Publication Date



Open access

Embargo Period


Degree Type


Degree Name

Master of Science (MSEd)


Educational and Psychological Studies (Education)

Date of Defense


First Committee Member

Dina Birman

Second Committee Member

Scotney D. Evans

Third Committee Member

Michelle Gonzalez Maldonado


In the U.S., immigrants and refugees are often unable to continue their profession after arrival. This paper describes a qualitative study of Cuban foreign-educated physicians (FEPs) who have attempted to integrate into the U.S. medical field. Semi-structured interviews were conducted with Cuban FEPs who varied in age, gender, job, marital status, and amount of time in U.S. Participants were recruited via snowball sampling and thematic analysis was utilized to identify various pathways. Findings describe the importance of professional identity and how it influences participants’ transcultural process as well as their journey to find a “match” within the U.S. medical field. This study affirms the value of thinking ecologically about the migration experience by considering the needs of immigrants and refugees within their family units rather than solely as individuals. Furthermore, findings posit that occupational wellbeing for Cuban FEPs goes beyond economic goals, identifying professional identity as a central phenomenon.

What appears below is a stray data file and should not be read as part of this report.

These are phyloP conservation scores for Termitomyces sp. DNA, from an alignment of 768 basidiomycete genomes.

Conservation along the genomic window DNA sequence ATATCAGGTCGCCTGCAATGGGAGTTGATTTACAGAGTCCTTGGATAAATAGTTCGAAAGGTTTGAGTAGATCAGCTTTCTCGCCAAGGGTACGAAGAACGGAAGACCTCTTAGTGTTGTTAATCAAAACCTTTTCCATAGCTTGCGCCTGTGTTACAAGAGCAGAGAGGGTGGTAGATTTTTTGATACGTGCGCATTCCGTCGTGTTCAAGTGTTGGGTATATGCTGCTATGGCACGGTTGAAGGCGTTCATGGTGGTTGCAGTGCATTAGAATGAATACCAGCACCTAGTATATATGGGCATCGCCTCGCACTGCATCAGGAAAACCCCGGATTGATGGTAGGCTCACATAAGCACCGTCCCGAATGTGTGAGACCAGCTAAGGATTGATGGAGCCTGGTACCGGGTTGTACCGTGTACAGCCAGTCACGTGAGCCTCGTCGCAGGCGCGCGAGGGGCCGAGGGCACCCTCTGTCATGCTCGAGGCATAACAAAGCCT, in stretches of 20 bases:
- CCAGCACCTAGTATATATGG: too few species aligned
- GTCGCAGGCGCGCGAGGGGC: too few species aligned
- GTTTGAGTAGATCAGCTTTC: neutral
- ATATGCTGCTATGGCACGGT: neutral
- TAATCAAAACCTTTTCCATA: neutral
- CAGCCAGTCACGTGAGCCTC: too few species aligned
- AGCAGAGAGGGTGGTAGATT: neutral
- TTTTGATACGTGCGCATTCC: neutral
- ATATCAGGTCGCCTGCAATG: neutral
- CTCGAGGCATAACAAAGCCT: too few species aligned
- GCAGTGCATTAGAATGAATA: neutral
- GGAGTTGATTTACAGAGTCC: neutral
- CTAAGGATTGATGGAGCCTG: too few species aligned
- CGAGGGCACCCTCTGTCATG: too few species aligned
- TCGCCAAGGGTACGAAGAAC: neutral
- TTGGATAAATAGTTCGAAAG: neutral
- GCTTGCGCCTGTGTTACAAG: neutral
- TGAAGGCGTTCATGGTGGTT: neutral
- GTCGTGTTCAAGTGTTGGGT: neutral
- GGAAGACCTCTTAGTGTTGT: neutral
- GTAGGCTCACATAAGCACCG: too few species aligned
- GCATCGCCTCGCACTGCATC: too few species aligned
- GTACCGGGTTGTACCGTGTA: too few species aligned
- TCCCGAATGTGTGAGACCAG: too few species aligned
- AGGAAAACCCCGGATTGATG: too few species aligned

Cuba and Cubans; U.S. refugee resettlement; social support; immigration and emigration; professional identity; foreign professionals